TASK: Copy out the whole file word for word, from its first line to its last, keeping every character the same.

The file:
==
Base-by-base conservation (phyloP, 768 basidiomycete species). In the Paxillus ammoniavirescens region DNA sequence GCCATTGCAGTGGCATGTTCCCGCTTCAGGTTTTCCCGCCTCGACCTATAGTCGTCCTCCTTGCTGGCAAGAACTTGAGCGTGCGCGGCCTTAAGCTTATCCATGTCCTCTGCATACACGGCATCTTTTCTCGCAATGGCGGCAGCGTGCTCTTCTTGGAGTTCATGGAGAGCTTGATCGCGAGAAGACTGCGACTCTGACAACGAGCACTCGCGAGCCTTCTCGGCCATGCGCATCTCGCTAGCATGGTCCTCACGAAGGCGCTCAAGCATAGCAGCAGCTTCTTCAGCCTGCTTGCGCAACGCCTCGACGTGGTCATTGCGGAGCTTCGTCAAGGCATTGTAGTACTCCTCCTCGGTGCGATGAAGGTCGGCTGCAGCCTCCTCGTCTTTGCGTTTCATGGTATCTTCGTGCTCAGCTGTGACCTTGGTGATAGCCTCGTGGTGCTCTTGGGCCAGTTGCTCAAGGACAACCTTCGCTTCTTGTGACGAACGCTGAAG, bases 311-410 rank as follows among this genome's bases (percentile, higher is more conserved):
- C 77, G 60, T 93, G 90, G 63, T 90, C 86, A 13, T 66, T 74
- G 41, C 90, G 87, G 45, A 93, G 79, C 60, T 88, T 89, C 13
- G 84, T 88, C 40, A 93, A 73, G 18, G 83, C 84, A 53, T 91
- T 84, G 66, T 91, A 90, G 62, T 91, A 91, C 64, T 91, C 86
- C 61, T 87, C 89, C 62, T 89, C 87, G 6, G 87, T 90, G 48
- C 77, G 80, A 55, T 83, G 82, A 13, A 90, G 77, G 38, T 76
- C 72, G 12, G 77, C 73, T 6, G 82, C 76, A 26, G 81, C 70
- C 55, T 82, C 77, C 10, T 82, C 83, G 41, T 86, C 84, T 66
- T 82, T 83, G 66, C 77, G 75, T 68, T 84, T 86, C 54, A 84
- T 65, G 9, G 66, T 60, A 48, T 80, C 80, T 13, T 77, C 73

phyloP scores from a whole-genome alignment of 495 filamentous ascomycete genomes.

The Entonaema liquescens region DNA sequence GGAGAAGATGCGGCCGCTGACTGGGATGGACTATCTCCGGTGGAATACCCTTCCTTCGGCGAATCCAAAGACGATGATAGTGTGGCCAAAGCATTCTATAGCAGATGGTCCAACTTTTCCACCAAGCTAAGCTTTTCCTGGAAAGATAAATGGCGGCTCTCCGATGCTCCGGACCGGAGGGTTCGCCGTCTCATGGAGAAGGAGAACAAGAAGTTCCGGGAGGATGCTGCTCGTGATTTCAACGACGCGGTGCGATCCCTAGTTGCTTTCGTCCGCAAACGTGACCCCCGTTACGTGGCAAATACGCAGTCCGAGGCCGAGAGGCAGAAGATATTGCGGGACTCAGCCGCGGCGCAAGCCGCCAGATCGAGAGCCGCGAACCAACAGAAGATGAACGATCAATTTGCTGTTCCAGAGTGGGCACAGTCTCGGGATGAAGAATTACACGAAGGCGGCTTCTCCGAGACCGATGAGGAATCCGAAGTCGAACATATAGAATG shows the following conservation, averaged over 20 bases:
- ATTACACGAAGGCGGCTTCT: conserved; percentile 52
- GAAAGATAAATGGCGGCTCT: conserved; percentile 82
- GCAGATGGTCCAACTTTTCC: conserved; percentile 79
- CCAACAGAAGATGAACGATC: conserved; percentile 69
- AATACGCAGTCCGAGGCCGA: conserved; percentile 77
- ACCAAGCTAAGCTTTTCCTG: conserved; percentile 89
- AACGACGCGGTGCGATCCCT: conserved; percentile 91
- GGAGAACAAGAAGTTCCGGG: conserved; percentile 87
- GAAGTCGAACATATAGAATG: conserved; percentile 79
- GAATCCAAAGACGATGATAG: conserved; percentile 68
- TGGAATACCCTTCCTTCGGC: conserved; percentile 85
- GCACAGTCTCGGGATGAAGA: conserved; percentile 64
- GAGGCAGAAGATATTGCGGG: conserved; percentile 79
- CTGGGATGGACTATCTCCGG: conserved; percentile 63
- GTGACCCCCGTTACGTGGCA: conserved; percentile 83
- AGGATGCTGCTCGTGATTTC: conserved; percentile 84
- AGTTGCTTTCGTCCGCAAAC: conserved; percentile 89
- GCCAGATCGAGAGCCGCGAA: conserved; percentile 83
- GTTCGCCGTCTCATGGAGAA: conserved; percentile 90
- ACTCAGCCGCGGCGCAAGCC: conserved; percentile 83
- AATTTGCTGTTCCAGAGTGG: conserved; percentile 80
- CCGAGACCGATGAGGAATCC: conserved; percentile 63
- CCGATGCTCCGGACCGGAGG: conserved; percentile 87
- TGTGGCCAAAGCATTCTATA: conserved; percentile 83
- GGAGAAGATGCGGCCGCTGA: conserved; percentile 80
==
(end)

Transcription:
Base-by-base conservation (phyloP, 768 basidiomycete species). In the Paxillus ammoniavirescens region DNA sequence GCCATTGCAGTGGCATGTTCCCGCTTCAGGTTTTCCCGCCTCGACCTATAGTCGTCCTCCTTGCTGGCAAGAACTTGAGCGTGCGCGGCCTTAAGCTTATCCATGTCCTCTGCATACACGGCATCTTTTCTCGCAATGGCGGCAGCGTGCTCTTCTTGGAGTTCATGGAGAGCTTGATCGCGAGAAGACTGCGACTCTGACAACGAGCACTCGCGAGCCTTCTCGGCCATGCGCATCTCGCTAGCATGGTCCTCACGAAGGCGCTCAAGCATAGCAGCAGCTTCTTCAGCCTGCTTGCGCAACGCCTCGACGTGGTCATTGCGGAGCTTCGTCAAGGCATTGTAGTACTCCTCCTCGGTGCGATGAAGGTCGGCTGCAGCCTCCTCGTCTTTGCGTTTCATGGTATCTTCGTGCTCAGCTGTGACCTTGGTGATAGCCTCGTGGTGCTCTTGGGCCAGTTGCTCAAGGACAACCTTCGCTTCTTGTGACGAACGCTGAAG, bases 311-410 rank as follows among this genome's bases (percentile, higher is more conserved):
- C 77, G 60, T 93, G 90, G 63, T 90, C 86, A 13, T 66, T 74
- G 41, C 90, G 87, G 45, A 93, G 79, C 60, T 88, T 89, C 13
- G 84, T 88, C 40, A 93, A 73, G 18, G 83, C 84, A 53, T 91
- T 84, G 66, T 91, A 90, G 62, T 91, A 91, C 64, T 91, C 86
- C 61, T 87, C 89, C 62, T 89, C 87, G 6, G 87, T 90, G 48
- C 77, G 80, A 55, T 83, G 82, A 13, A 90, G 77, G 38, T 76
- C 72, G 12, G 77, C 73, T 6, G 82, C 76, A 26, G 81, C 70
- C 55, T 82, C 77, C 10, T 82, C 83, G 41, T 86, C 84, T 66
- T 82, T 83, G 66, C 77, G 75, T 68, T 84, T 86, C 54, A 84
- T 65, G 9, G 66, T 60, A 48, T 80, C 80, T 13, T 77, C 73

phyloP scores from a whole-genome alignment of 495 filamentous ascomycete genomes.

The Entonaema liquescens region DNA sequence GGAGAAGATGCGGCCGCTGACTGGGATGGACTATCTCCGGTGGAATACCCTTCCTTCGGCGAATCCAAAGACGATGATAGTGTGGCCAAAGCATTCTATAGCAGATGGTCCAACTTTTCCACCAAGCTAAGCTTTTCCTGGAAAGATAAATGGCGGCTCTCCGATGCTCCGGACCGGAGGGTTCGCCGTCTCATGGAGAAGGAGAACAAGAAGTTCCGGGAGGATGCTGCTCGTGATTTCAACGACGCGGTGCGATCCCTAGTTGCTTTCGTCCGCAAACGTGACCCCCGTTACGTGGCAAATACGCAGTCCGAGGCCGAGAGGCAGAAGATATTGCGGGACTCAGCCGCGGCGCAAGCCGCCAGATCGAGAGCCGCGAACCAACAGAAGATGAACGATCAATTTGCTGTTCCAGAGTGGGCACAGTCTCGGGATGAAGAATTACACGAAGGCGGCTTCTCCGAGACCGATGAGGAATCCGAAGTCGAACATATAGAATG shows the following conservation, averaged over 20 bases:
- ATTACACGAAGGCGGCTTCT: conserved; percentile 52
- GAAAGATAAATGGCGGCTCT: conserved; percentile 82
- GCAGATGGTCCAACTTTTCC: conserved; percentile 79
- CCAACAGAAGATGAACGATC: conserved; percentile 69
- AATACGCAGTCCGAGGCCGA: conserved; percentile 77
- ACCAAGCTAAGCTTTTCCTG: conserved; percentile 89
- AACGACGCGGTGCGATCCCT: conserved; percentile 91
- GGAGAACAAGAAGTTCCGGG: conserved; percentile 87
- GAAGTCGAACATATAGAATG: conserved; percentile 79
- GAATCCAAAGACGATGATAG: conserved; percentile 68
- TGGAATACCCTTCCTTCGGC: conserved; percentile 85
- GCACAGTCTCGGGATGAAGA: conserved; percentile 64
- GAGGCAGAAGATATTGCGGG: conserved; percentile 79
- CTGGGATGGACTATCTCCGG: conserved; percentile 63
- GTGACCCCCGTTACGTGGCA: conserved; percentile 83
- AGGATGCTGCTCGTGATTTC: conserved; percentile 84
- AGTTGCTTTCGTCCGCAAAC: conserved; percentile 89
- GCCAGATCGAGAGCCGCGAA: conserved; percentile 83
- GTTCGCCGTCTCATGGAGAA: conserved; percentile 90
- ACTCAGCCGCGGCGCAAGCC: conserved; percentile 83
- AATTTGCTGTTCCAGAGTGG: conserved; percentile 80
- CCGAGACCGATGAGGAATCC: conserved; percentile 63
- CCGATGCTCCGGACCGGAGG: conserved; percentile 87
- TGTGGCCAAAGCATTCTATA: conserved; percentile 83
- GGAGAAGATGCGGCCGCTGA: conserved; percentile 80